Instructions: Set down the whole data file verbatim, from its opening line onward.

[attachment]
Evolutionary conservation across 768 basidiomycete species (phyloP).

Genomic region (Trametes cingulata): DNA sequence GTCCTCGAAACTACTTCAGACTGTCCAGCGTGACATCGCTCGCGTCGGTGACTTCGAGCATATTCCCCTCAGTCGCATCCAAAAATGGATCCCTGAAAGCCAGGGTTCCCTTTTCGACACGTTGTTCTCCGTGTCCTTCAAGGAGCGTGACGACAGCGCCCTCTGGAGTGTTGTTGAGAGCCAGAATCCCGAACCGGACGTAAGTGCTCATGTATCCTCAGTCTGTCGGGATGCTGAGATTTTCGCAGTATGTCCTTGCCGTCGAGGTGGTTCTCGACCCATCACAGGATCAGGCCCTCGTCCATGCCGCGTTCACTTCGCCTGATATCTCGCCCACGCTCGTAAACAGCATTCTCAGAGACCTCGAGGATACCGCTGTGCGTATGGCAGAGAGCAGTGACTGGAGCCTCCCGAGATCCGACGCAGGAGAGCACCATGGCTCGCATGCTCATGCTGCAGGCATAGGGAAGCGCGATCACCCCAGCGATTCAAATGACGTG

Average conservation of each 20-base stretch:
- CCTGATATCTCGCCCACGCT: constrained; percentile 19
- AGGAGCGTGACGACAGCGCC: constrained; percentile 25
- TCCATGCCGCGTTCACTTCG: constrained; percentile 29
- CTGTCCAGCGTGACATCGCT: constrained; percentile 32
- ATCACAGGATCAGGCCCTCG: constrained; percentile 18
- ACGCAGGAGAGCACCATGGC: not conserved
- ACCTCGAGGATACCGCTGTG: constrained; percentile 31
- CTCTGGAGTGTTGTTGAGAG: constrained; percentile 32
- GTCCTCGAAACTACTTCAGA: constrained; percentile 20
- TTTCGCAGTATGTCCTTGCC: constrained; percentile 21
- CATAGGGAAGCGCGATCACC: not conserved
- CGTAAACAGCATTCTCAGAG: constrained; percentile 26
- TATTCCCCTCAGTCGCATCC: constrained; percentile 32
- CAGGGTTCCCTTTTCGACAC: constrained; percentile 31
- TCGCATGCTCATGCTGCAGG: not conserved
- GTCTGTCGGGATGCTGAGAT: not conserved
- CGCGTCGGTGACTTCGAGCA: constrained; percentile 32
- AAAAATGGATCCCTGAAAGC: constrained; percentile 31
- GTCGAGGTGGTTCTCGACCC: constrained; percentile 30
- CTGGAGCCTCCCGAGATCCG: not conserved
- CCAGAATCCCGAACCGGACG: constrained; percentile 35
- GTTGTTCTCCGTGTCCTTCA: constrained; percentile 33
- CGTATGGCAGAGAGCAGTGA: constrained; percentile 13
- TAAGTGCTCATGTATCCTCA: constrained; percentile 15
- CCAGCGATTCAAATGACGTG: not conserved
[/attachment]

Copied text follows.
Evolutionary conservation across 768 basidiomycete species (phyloP).

Genomic region (Trametes cingulata): DNA sequence GTCCTCGAAACTACTTCAGACTGTCCAGCGTGACATCGCTCGCGTCGGTGACTTCGAGCATATTCCCCTCAGTCGCATCCAAAAATGGATCCCTGAAAGCCAGGGTTCCCTTTTCGACACGTTGTTCTCCGTGTCCTTCAAGGAGCGTGACGACAGCGCCCTCTGGAGTGTTGTTGAGAGCCAGAATCCCGAACCGGACGTAAGTGCTCATGTATCCTCAGTCTGTCGGGATGCTGAGATTTTCGCAGTATGTCCTTGCCGTCGAGGTGGTTCTCGACCCATCACAGGATCAGGCCCTCGTCCATGCCGCGTTCACTTCGCCTGATATCTCGCCCACGCTCGTAAACAGCATTCTCAGAGACCTCGAGGATACCGCTGTGCGTATGGCAGAGAGCAGTGACTGGAGCCTCCCGAGATCCGACGCAGGAGAGCACCATGGCTCGCATGCTCATGCTGCAGGCATAGGGAAGCGCGATCACCCCAGCGATTCAAATGACGTG

Average conservation of each 20-base stretch:
- CCTGATATCTCGCCCACGCT: constrained; percentile 19
- AGGAGCGTGACGACAGCGCC: constrained; percentile 25
- TCCATGCCGCGTTCACTTCG: constrained; percentile 29
- CTGTCCAGCGTGACATCGCT: constrained; percentile 32
- ATCACAGGATCAGGCCCTCG: constrained; percentile 18
- ACGCAGGAGAGCACCATGGC: not conserved
- ACCTCGAGGATACCGCTGTG: constrained; percentile 31
- CTCTGGAGTGTTGTTGAGAG: constrained; percentile 32
- GTCCTCGAAACTACTTCAGA: constrained; percentile 20
- TTTCGCAGTATGTCCTTGCC: constrained; percentile 21
- CATAGGGAAGCGCGATCACC: not conserved
- CGTAAACAGCATTCTCAGAG: constrained; percentile 26
- TATTCCCCTCAGTCGCATCC: constrained; percentile 32
- CAGGGTTCCCTTTTCGACAC: constrained; percentile 31
- TCGCATGCTCATGCTGCAGG: not conserved
- GTCTGTCGGGATGCTGAGAT: not conserved
- CGCGTCGGTGACTTCGAGCA: constrained; percentile 32
- AAAAATGGATCCCTGAAAGC: constrained; percentile 31
- GTCGAGGTGGTTCTCGACCC: constrained; percentile 30
- CTGGAGCCTCCCGAGATCCG: not conserved
- CCAGAATCCCGAACCGGACG: constrained; percentile 35
- GTTGTTCTCCGTGTCCTTCA: constrained; percentile 33
- CGTATGGCAGAGAGCAGTGA: constrained; percentile 13
- TAAGTGCTCATGTATCCTCA: constrained; percentile 15
- CCAGCGATTCAAATGACGTG: not conserved